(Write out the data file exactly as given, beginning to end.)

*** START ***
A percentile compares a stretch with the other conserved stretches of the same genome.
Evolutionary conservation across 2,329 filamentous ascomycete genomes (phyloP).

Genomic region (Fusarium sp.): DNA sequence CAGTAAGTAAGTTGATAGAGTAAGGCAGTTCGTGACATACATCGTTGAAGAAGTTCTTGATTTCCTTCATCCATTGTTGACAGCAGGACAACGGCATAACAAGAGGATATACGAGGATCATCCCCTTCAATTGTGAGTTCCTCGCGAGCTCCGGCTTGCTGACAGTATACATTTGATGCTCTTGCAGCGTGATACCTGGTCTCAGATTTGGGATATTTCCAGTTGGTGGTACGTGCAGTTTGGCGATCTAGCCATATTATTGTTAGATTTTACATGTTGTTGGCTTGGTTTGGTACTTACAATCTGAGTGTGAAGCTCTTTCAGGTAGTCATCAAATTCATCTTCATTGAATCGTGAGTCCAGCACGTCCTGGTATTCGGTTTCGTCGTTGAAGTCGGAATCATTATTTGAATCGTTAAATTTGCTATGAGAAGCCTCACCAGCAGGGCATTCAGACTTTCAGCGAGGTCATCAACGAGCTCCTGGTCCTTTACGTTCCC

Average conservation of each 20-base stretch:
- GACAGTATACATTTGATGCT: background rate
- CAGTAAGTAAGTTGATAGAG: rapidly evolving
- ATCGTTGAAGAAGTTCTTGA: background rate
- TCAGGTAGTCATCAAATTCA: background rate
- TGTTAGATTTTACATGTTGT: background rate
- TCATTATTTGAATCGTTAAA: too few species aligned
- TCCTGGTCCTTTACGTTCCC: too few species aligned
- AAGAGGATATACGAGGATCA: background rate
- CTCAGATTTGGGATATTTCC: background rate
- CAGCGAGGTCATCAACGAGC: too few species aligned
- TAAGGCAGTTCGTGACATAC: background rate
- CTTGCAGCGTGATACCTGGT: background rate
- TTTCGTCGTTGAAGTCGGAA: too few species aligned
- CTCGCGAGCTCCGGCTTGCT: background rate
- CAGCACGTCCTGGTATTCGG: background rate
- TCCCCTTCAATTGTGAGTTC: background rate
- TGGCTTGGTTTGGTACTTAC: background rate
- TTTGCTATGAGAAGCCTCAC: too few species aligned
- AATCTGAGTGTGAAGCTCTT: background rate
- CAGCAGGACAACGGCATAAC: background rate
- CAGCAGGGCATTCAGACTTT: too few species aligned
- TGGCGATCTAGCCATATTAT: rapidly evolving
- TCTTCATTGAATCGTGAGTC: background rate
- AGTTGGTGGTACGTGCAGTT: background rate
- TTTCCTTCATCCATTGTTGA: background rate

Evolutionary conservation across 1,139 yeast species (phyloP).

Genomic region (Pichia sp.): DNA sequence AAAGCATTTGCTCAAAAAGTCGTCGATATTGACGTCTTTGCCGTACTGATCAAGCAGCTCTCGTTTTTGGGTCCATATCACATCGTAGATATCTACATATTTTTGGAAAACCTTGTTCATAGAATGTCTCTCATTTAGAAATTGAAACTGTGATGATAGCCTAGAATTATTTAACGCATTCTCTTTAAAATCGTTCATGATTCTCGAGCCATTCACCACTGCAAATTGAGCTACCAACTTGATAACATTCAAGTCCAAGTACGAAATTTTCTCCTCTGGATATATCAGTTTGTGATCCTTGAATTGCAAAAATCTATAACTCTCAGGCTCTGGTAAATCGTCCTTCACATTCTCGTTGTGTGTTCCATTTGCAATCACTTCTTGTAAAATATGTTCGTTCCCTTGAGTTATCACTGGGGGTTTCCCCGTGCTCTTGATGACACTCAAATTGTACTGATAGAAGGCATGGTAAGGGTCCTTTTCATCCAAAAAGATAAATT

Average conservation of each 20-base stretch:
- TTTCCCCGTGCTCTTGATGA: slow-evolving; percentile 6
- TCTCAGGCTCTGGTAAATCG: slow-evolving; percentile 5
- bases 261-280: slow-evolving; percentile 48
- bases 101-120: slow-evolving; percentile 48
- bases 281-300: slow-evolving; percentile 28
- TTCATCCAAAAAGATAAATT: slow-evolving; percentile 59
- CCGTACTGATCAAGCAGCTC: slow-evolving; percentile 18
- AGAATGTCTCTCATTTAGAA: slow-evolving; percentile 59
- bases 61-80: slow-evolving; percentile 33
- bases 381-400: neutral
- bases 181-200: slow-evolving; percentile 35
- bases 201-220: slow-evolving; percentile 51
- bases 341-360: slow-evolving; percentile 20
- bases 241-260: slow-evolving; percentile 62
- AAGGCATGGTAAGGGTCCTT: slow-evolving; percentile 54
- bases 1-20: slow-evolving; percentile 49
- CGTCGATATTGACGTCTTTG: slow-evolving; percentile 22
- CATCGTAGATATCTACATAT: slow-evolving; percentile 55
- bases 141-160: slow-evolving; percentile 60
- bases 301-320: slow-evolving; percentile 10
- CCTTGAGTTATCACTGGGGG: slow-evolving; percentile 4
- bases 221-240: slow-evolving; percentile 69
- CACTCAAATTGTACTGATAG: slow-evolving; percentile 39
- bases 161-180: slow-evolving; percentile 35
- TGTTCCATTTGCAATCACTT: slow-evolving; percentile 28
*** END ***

A percentile compares a stretch with the other conserved stretches of the same genome.
Evolutionary conservation across 2,329 filamentous ascomycete genomes (phyloP).

Genomic region (Fusarium sp.): DNA sequence CAGTAAGTAAGTTGATAGAGTAAGGCAGTTCGTGACATACATCGTTGAAGAAGTTCTTGATTTCCTTCATCCATTGTTGACAGCAGGACAACGGCATAACAAGAGGATATACGAGGATCATCCCCTTCAATTGTGAGTTCCTCGCGAGCTCCGGCTTGCTGACAGTATACATTTGATGCTCTTGCAGCGTGATACCTGGTCTCAGATTTGGGATATTTCCAGTTGGTGGTACGTGCAGTTTGGCGATCTAGCCATATTATTGTTAGATTTTACATGTTGTTGGCTTGGTTTGGTACTTACAATCTGAGTGTGAAGCTCTTTCAGGTAGTCATCAAATTCATCTTCATTGAATCGTGAGTCCAGCACGTCCTGGTATTCGGTTTCGTCGTTGAAGTCGGAATCATTATTTGAATCGTTAAATTTGCTATGAGAAGCCTCACCAGCAGGGCATTCAGACTTTCAGCGAGGTCATCAACGAGCTCCTGGTCCTTTACGTTCCC

Average conservation of each 20-base stretch:
- GACAGTATACATTTGATGCT: background rate
- CAGTAAGTAAGTTGATAGAG: rapidly evolving
- ATCGTTGAAGAAGTTCTTGA: background rate
- TCAGGTAGTCATCAAATTCA: background rate
- TGTTAGATTTTACATGTTGT: background rate
- TCATTATTTGAATCGTTAAA: too few species aligned
- TCCTGGTCCTTTACGTTCCC: too few species aligned
- AAGAGGATATACGAGGATCA: background rate
- CTCAGATTTGGGATATTTCC: background rate
- CAGCGAGGTCATCAACGAGC: too few species aligned
- TAAGGCAGTTCGTGACATAC: background rate
- CTTGCAGCGTGATACCTGGT: background rate
- TTTCGTCGTTGAAGTCGGAA: too few species aligned
- CTCGCGAGCTCCGGCTTGCT: background rate
- CAGCACGTCCTGGTATTCGG: background rate
- TCCCCTTCAATTGTGAGTTC: background rate
- TGGCTTGGTTTGGTACTTAC: background rate
- TTTGCTATGAGAAGCCTCAC: too few species aligned
- AATCTGAGTGTGAAGCTCTT: background rate
- CAGCAGGACAACGGCATAAC: background rate
- CAGCAGGGCATTCAGACTTT: too few species aligned
- TGGCGATCTAGCCATATTAT: rapidly evolving
- TCTTCATTGAATCGTGAGTC: background rate
- AGTTGGTGGTACGTGCAGTT: background rate
- TTTCCTTCATCCATTGTTGA: background rate

Evolutionary conservation across 1,139 yeast species (phyloP).

Genomic region (Pichia sp.): DNA sequence AAAGCATTTGCTCAAAAAGTCGTCGATATTGACGTCTTTGCCGTACTGATCAAGCAGCTCTCGTTTTTGGGTCCATATCACATCGTAGATATCTACATATTTTTGGAAAACCTTGTTCATAGAATGTCTCTCATTTAGAAATTGAAACTGTGATGATAGCCTAGAATTATTTAACGCATTCTCTTTAAAATCGTTCATGATTCTCGAGCCATTCACCACTGCAAATTGAGCTACCAACTTGATAACATTCAAGTCCAAGTACGAAATTTTCTCCTCTGGATATATCAGTTTGTGATCCTTGAATTGCAAAAATCTATAACTCTCAGGCTCTGGTAAATCGTCCTTCACATTCTCGTTGTGTGTTCCATTTGCAATCACTTCTTGTAAAATATGTTCGTTCCCTTGAGTTATCACTGGGGGTTTCCCCGTGCTCTTGATGACACTCAAATTGTACTGATAGAAGGCATGGTAAGGGTCCTTTTCATCCAAAAAGATAAATT

Average conservation of each 20-base stretch:
- TTTCCCCGTGCTCTTGATGA: slow-evolving; percentile 6
- TCTCAGGCTCTGGTAAATCG: slow-evolving; percentile 5
- bases 261-280: slow-evolving; percentile 48
- bases 101-120: slow-evolving; percentile 48
- bases 281-300: slow-evolving; percentile 28
- TTCATCCAAAAAGATAAATT: slow-evolving; percentile 59
- CCGTACTGATCAAGCAGCTC: slow-evolving; percentile 18
- AGAATGTCTCTCATTTAGAA: slow-evolving; percentile 59
- bases 61-80: slow-evolving; percentile 33
- bases 381-400: neutral
- bases 181-200: slow-evolving; percentile 35
- bases 201-220: slow-evolving; percentile 51
- bases 341-360: slow-evolving; percentile 20
- bases 241-260: slow-evolving; percentile 62
- AAGGCATGGTAAGGGTCCTT: slow-evolving; percentile 54
- bases 1-20: slow-evolving; percentile 49
- CGTCGATATTGACGTCTTTG: slow-evolving; percentile 22
- CATCGTAGATATCTACATAT: slow-evolving; percentile 55
- bases 141-160: slow-evolving; percentile 60
- bases 301-320: slow-evolving; percentile 10
- CCTTGAGTTATCACTGGGGG: slow-evolving; percentile 4
- bases 221-240: slow-evolving; percentile 69
- CACTCAAATTGTACTGATAG: slow-evolving; percentile 39
- bases 161-180: slow-evolving; percentile 35
- TGTTCCATTTGCAATCACTT: slow-evolving; percentile 28